By: Naureen S. Malik |
Spot wholesale electricity declined on grids in the eastern U.S. as milder weather reduced demand for air conditioning.
Power consumption in New York City headed for a 12-week low while demand dropped in New England and the Midwest. Prices on the 13-state network operated by PJM Interconnection LLC slid for a fourth straight day along with electricity use.
Temperatures will be mostly below normal from New England through the Midwest and mid-Atlantic states until Sept. 10, according to WSI Corp. in Andover, Massachusetts. The high in Manhattan today may be 73 degrees Fahrenheit (23 Celsius) and Washington may be 77, 6 below normal for both cities, said AccuWeather Inc. in State College, Pennsylvania.
“We’ve got some weather that’s coming in that’s alleviating some of the cooling load,” said Michael Harris, chief executive officer of Unified Energy Services LLC, the Houston-based retail energy consulting unit of brokerage Tullett Prebon Group Ltd.
Spot prices for New York fell $12.34, or 29 percent, to average $30.95 a megawatt-hour as of 1 p.m. from the same time yesterday, grid data compiled by Bloomberg show. Boston fell $11.77, or 28 percent, to $30.51.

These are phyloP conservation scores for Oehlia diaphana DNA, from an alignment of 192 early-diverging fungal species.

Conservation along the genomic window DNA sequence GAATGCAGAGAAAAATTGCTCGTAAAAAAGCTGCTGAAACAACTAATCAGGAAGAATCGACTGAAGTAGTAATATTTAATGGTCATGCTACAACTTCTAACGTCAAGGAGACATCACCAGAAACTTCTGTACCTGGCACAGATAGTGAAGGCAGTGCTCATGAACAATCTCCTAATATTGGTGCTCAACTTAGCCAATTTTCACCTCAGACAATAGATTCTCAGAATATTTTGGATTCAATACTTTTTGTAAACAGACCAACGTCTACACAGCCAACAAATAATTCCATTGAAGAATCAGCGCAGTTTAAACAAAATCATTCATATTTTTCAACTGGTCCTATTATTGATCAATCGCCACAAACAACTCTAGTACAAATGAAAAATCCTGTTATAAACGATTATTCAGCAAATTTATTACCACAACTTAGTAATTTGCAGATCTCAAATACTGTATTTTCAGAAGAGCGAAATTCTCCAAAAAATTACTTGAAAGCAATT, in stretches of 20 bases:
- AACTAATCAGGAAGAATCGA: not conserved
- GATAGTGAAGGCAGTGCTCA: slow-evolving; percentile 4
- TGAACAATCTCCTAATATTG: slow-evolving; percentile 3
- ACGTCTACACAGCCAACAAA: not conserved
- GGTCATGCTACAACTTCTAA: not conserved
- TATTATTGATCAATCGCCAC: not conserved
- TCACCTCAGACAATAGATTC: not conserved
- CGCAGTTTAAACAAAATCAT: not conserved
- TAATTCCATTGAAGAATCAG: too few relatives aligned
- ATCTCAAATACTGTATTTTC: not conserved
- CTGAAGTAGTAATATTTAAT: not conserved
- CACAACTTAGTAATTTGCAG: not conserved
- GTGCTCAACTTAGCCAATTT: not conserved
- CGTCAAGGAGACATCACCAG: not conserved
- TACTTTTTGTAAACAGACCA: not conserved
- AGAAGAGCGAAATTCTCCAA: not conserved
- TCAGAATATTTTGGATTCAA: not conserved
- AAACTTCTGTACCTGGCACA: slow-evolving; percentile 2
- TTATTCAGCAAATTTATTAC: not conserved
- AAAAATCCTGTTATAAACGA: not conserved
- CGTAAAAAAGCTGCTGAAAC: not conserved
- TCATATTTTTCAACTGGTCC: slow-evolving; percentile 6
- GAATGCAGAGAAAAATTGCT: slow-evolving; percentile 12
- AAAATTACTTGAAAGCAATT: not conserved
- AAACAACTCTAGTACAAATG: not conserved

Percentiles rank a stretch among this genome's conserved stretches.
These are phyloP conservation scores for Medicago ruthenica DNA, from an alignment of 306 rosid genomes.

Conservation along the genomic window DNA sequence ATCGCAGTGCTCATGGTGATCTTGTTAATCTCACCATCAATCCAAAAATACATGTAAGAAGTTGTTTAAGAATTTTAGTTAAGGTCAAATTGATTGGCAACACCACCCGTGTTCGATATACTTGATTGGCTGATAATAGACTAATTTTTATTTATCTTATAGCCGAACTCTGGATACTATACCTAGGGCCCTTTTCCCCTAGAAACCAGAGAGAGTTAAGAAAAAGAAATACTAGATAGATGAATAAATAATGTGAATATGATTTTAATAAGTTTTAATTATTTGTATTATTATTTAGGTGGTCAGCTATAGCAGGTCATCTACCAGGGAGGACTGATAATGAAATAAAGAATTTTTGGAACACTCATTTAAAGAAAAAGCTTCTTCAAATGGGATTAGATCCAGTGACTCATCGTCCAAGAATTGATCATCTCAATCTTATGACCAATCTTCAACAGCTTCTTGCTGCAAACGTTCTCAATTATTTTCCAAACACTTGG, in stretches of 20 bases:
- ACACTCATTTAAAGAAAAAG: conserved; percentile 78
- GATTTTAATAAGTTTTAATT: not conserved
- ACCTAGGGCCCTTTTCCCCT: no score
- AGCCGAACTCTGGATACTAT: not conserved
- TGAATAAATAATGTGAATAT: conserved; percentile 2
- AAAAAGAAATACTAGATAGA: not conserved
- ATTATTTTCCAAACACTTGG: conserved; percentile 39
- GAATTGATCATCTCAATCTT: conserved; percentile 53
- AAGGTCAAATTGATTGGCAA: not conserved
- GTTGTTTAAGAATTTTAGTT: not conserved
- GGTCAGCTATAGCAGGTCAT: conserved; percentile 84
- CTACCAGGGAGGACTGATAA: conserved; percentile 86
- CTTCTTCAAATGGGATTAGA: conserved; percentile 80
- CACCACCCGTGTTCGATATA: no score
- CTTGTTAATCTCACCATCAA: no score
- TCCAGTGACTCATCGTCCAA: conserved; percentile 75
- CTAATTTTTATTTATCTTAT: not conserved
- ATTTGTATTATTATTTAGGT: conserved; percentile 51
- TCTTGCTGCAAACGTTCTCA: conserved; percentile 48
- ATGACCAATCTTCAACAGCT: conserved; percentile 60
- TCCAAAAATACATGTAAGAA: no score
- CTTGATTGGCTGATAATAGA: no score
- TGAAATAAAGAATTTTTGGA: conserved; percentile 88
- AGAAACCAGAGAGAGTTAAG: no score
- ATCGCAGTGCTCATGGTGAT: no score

The premium for New York City on-peak prices narrowed to 75 cents versus Boston from $2.66 yesterday.
The New York Independent System Operator Inc. expected demand in Manhattan and its four neighboring boroughs to climb today to 6,899 megawatts, the lowest hourly peak for a weekday since June 14, grid data show.
Power use on the PJM system, which serves more than 60 million people, including residents of Washington, Philadelphia and Chicago, will peak at 101,982 megawatts, the least for any weekday since Aug. 16, PJM data show.
Spot electricity at PJM’s benchmark Western hub, which includes deliveries to Washington, slid $2.99, or 7.6 percent, to $36.43 a megawatt-hour as of 1 p.m.
Prices were also lower at southern and western power hubs serving Los Angeles, San Francisco, Houston and Dallas.